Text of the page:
For "Winged Wednesday":
Snowy Owl, Majestic Northern Nomad
"Feathered from beak to toe tips, the Snowy Owl is well-equipped to survive on the frigid, high Arctic tundra. Its thick feathers make this bird North America’s heaviest owl, typically weighing about four pounds.
“Snowy Owls are one of those birds that really don’t seem like a bird at all—more like a furry white mammal with wings,” observes ABC’s Mike Parr. “Even though they look cuddly, I’m pretty sure they’d be tough customers if you ever tried to pet one!”
Some Snowy Owls remain on their Arctic breeding grounds year-round, while others migrate in winter to southern Canada and the northern half of the United States. In years when food is scarce, Snowy Owls may stage “irruptions,” traveling far south of their usual haunts in search of food, to the delight of birders and non-birders alike."
Wintering Snowy Owl
"New video: check out a beautiful Snowy Owl as it surveys the world from its near-ground perch—it spins its head nearly all the way around."
Snowy Owl Invasion
"Snowy Owls lead nomadic lives and travel vast distances from year to year searching for productive feeding areas. Some years, most recently in the winter of 2011/2012, conditions cause them to come south in great numbers.
Get an intimate look at these white owls from the north through video and photographs captured by the Cornell Lab's, Gerrit Vyn"
Canadian Arctic Expedition.
"Snowy Owls, Ivory Gulls and Sanderlings were the targets on a Lab of Ornithology expedition to collect sound recordings in the Canadian High Arctic. Join Lab staff Gerrit Vyn and Martha Fischer as they trek across barren Bathurst Island recording birds."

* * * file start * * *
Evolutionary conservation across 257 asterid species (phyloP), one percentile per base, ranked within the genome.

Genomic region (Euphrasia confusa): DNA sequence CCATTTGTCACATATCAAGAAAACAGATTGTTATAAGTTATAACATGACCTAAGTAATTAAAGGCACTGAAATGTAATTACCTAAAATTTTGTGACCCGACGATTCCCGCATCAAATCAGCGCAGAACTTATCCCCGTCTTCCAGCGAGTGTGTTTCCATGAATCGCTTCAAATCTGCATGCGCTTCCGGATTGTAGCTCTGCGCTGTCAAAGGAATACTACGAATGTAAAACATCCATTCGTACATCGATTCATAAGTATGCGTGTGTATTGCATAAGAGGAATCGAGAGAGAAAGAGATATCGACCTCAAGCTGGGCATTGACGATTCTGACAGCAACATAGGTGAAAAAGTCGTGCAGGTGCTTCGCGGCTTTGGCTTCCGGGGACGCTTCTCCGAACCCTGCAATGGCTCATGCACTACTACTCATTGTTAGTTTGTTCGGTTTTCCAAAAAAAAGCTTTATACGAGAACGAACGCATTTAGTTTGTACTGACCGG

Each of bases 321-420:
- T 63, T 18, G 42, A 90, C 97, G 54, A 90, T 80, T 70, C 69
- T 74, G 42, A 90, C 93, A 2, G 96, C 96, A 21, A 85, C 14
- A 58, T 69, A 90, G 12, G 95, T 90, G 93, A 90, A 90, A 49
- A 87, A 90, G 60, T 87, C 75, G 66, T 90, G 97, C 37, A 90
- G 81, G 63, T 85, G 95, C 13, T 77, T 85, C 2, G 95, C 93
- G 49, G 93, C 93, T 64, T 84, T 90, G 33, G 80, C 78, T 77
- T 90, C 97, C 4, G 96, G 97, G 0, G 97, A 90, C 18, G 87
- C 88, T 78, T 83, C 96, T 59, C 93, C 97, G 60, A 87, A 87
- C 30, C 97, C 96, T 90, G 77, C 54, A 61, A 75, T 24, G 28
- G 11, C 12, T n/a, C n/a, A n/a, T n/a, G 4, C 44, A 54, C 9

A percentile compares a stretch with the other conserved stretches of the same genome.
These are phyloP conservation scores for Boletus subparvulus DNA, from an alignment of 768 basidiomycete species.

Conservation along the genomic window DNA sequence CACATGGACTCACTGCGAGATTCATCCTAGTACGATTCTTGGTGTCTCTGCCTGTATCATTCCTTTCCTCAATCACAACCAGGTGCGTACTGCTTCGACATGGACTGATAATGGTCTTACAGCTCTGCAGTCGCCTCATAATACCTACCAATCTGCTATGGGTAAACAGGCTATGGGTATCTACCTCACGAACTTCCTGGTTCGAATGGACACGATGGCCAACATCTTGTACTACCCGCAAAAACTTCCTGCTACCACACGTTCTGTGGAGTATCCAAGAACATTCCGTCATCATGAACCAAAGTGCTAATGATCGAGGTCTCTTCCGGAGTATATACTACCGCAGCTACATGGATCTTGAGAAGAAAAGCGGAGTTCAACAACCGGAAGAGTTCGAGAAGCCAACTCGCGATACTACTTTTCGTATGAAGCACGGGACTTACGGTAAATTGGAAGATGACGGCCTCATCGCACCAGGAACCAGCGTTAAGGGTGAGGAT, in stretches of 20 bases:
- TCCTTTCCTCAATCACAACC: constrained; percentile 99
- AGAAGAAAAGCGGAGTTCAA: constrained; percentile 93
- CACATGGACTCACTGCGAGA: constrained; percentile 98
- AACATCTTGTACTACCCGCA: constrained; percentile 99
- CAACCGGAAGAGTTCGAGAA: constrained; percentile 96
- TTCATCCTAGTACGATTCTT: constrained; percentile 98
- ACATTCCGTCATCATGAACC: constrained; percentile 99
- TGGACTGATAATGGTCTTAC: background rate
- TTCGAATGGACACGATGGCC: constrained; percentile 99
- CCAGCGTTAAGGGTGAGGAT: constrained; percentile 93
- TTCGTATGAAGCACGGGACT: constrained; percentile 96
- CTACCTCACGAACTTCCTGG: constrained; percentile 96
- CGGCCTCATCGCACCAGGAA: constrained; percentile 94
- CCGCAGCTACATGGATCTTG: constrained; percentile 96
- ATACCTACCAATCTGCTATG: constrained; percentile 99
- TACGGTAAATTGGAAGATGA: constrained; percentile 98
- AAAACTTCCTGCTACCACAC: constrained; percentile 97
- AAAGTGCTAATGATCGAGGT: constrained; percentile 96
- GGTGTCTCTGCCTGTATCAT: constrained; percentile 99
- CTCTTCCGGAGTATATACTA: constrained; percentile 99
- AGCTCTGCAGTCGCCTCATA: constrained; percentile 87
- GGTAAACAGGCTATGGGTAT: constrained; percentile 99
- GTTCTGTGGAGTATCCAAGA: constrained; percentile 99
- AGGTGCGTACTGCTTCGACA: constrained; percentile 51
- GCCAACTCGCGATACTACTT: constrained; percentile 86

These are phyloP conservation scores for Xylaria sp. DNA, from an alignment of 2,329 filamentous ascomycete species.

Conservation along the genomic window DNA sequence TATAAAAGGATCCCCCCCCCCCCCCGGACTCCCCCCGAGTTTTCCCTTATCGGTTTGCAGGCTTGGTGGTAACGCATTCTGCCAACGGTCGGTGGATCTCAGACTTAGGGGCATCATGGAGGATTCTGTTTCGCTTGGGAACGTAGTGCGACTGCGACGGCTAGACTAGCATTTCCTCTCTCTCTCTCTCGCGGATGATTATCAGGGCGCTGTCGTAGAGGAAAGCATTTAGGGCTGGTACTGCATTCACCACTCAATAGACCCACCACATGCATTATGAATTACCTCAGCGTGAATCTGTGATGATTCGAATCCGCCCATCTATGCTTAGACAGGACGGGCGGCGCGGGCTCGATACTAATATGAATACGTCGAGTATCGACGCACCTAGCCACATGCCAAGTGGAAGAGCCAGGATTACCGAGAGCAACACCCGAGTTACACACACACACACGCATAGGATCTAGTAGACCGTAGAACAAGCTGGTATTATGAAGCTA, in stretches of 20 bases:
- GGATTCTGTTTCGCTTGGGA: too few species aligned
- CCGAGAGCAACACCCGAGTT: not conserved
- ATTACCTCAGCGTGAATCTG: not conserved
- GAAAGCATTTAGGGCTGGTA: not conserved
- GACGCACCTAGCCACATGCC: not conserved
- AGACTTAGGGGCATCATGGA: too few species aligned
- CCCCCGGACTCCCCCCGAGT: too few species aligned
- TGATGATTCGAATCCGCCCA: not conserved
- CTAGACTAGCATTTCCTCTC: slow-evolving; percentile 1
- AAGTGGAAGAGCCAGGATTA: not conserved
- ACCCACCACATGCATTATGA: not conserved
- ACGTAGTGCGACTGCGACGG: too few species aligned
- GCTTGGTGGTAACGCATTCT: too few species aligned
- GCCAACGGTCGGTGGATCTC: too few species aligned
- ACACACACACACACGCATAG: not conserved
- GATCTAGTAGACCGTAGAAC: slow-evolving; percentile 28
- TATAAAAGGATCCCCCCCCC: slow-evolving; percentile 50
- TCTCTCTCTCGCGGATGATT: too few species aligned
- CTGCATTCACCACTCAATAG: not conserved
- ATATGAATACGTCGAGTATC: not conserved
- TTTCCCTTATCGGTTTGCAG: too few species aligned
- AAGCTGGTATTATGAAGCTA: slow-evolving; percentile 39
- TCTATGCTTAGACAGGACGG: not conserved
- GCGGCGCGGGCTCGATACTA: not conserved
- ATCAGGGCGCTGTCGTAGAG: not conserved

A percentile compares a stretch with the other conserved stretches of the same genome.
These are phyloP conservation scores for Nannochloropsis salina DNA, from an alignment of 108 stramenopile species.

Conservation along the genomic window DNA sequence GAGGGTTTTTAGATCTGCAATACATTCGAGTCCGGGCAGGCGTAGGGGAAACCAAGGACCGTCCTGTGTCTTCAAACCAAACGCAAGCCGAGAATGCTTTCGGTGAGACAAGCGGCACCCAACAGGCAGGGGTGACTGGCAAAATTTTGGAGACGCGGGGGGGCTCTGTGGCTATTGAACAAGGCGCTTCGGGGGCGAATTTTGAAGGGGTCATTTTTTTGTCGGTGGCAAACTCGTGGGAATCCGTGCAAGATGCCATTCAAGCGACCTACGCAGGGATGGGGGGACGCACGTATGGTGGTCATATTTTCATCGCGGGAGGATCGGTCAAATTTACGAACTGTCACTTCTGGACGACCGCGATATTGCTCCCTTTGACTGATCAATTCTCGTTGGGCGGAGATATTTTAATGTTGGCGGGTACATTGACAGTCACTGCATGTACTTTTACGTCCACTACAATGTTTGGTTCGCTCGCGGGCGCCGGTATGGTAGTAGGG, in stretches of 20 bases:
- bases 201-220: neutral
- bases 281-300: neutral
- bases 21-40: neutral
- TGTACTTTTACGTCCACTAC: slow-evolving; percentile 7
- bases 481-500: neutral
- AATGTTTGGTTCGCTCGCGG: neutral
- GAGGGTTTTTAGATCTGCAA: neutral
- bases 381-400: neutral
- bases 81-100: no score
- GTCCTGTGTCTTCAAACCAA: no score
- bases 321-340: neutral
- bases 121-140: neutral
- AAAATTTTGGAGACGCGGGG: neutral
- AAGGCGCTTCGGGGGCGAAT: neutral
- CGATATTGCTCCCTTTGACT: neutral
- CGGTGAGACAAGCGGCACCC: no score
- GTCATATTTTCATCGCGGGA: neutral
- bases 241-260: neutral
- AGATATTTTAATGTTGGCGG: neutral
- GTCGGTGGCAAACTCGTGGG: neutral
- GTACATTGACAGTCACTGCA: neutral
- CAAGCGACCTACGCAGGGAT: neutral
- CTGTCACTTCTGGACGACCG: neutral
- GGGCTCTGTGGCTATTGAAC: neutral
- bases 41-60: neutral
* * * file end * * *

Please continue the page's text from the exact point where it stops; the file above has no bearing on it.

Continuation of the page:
From me: BRRRR!!
Central Flyway Stand-out Species: Whooping Crane
"Today, we bring you a species that literally stands out in the Central Flyway: the Whooping Crane! Standing at nearly 4.5 feet, the Whooping Crane is the tallest North American bird. While still endangered, this species is a true conservation success story, having come back from the brink of extinction.
Dancing Whooping Cranes Claire Timm
The largest population of Whooping Cranes migrates entirely within the Central Flyway, from breeding grounds in far northern Alberta - nearly a 1,000-mile drive from the U.S. border - to a wintering range along the Texas coast.
In 1941, only 16 Whooping Cranes in this population remained. Thanks to an effort to protect the Wood Bison in north-central Canada, the land surrounding the last breeding territory of the Whooping Crane was simultaneously preserved 30 years before crane nests were discovered there.
A decades-long recovery effort by public, private, and non-profit entities in the U.S. and Canada has involved both captive breeding and habitat protection. Today, the wild population of Whooping Cranes numbers more than 400." please support BirdNote!